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Thousands of Ford workers to take home $9,000 bonsues

An employee moves parts at Ford Motor Company's Chicago Stamping Plant in Chicago Heights in 2012. The automaker is paying $9,000 profit-sharing bonuses to its 5,500 local employees,

Ford's profit-sharing program will mean a $49.5 million injection of cash into the Calumet Region economy this spring.

Ford plans to pay out profit-sharing bonuses that average $9,000 on March 9 to about 4,200 hourly workers at its Chicago Assembly Plant in Hegewisch and about 1,300 at its Chicago Stamping Plant in Chicago Heights, spokeswoman Kelli Felker said. The plants make the Ford Explorer, Taurus, Police Interceptor Sedan, and Police Interceptor Utility, and will soon also make an electric police vehicle as well.

Full-time hourly employees qualify for the benefit, which Indiana University Northwest Assistant Professor of Economics Micah Pollak said will likely result in more consumer spending and greater consumer confidence.

Ford said the distribution was its second-best profit sharing ever with more than 56,000 employees nationwide. Automakers adopted the practice as a bargain with auto workers during the Great Recession because it would insulate the companies from higher labor costs during the downturn but lift compensation when business rebounded.

The Dearborn-based automaker reported a 2016 profit of $4.6 billion, which was down $2.8 billion from the previous year largely because of a pension adjustment. The Dearborn-based automaker earned $1.15 per share in 2016, down from $1.84 in 2015.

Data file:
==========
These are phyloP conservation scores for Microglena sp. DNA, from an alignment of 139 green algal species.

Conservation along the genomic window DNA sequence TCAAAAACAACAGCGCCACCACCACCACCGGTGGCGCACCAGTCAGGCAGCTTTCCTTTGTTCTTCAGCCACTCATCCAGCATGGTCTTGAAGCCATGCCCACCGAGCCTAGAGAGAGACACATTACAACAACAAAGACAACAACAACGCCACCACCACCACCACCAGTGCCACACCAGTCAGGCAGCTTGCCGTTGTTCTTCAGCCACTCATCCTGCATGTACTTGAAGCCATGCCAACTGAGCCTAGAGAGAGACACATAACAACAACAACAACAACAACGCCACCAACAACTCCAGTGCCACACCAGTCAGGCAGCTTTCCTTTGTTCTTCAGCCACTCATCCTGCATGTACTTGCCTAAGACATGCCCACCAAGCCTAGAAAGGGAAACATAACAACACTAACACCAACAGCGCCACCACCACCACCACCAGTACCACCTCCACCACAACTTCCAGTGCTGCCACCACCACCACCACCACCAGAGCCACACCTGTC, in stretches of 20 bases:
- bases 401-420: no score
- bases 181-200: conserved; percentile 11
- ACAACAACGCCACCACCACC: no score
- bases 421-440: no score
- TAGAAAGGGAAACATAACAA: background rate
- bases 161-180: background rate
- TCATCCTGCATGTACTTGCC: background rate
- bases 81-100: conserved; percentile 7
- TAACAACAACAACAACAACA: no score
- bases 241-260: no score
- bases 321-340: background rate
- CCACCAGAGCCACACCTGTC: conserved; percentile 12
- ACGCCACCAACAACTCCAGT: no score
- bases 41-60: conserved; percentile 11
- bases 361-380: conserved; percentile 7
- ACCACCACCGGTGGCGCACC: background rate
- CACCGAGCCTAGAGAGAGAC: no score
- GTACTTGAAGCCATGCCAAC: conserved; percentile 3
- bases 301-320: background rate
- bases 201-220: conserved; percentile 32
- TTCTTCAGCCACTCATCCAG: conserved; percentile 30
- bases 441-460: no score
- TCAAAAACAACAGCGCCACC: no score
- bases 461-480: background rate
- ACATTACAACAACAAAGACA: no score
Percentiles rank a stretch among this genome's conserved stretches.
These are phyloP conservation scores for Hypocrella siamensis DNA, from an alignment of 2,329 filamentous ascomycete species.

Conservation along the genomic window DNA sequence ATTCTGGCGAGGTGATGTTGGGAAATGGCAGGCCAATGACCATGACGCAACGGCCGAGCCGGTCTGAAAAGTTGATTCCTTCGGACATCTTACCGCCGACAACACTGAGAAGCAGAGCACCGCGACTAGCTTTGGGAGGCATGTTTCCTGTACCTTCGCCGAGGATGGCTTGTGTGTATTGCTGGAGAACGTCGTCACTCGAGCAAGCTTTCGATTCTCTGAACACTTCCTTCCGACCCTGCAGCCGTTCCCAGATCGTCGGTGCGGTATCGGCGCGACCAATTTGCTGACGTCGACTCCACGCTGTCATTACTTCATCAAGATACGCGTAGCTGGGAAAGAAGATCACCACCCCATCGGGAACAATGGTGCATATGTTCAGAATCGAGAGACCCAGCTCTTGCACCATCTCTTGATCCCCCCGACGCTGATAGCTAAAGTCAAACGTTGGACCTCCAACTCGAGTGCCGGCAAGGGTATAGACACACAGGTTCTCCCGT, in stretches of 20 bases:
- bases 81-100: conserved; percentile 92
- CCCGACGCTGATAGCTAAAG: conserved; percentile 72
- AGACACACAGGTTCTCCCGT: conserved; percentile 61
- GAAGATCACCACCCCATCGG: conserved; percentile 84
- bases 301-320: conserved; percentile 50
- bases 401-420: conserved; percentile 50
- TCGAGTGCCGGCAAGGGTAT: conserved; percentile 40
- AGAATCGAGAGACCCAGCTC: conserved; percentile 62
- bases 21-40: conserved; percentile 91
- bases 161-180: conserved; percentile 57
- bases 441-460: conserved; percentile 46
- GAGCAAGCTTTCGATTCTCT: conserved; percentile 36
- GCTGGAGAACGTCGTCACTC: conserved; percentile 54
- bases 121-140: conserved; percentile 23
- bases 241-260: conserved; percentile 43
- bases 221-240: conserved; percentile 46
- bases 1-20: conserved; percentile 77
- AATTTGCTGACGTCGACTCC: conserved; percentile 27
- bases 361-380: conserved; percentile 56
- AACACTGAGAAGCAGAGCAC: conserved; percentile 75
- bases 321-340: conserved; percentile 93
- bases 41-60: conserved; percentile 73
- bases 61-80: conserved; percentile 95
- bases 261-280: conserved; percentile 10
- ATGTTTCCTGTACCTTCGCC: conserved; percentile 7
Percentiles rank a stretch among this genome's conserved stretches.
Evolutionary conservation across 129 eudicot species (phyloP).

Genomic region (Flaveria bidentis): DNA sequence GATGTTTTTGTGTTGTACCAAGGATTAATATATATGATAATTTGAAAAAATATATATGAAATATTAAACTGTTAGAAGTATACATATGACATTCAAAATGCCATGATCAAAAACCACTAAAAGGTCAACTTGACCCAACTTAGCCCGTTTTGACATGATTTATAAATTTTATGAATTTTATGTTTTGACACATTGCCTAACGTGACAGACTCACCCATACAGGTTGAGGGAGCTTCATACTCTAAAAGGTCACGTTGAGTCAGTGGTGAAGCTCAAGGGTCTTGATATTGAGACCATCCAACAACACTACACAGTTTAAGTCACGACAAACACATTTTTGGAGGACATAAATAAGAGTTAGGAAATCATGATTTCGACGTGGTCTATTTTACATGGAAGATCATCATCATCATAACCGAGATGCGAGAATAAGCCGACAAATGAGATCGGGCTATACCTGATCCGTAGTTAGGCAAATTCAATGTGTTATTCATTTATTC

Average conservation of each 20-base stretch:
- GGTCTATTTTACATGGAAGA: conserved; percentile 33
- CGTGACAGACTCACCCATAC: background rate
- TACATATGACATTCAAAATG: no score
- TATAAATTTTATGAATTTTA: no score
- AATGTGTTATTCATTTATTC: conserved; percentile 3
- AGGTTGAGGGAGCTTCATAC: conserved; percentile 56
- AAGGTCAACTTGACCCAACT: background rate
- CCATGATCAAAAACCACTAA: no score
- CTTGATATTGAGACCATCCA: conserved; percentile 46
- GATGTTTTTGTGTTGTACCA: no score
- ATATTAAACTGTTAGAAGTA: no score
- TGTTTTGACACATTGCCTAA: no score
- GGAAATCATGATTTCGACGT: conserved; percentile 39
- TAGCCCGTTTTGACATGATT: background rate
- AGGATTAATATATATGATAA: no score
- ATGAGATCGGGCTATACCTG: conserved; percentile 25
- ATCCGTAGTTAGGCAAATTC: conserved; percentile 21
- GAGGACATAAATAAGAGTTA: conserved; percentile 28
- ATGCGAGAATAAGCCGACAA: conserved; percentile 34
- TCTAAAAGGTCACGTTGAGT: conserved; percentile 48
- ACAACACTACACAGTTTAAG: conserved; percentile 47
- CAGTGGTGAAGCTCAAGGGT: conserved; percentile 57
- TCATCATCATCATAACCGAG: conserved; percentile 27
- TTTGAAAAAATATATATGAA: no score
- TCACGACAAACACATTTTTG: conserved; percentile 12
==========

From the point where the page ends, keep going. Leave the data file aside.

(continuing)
Earnings finally declined after seven straight years of booming growth in the auto sector.

“We achieved a solid 2016 net income of $4.6 billion, as well as an adjusted pre-tax company profit of $10.4 billion, which was our second best ever – building on the all-time record we had set the year before. This underscores the substantial progress we are making in expanding our business to be an auto and a mobility company," President and Chief Executive Officer Mark Fields said. "This year, we’re focused on building on our strengths, transforming underperforming parts of our business and investing in the emerging opportunities that will provide even more profitable growth in the future.”

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Business Reporter

Joseph S. Pete is a Lisagor Award-winning business reporter who covers steel, industry, unions, the ports, retail, banking and more. The Indiana University grad has been with The Times since 2013 and blogs about craft beer, culture and the military.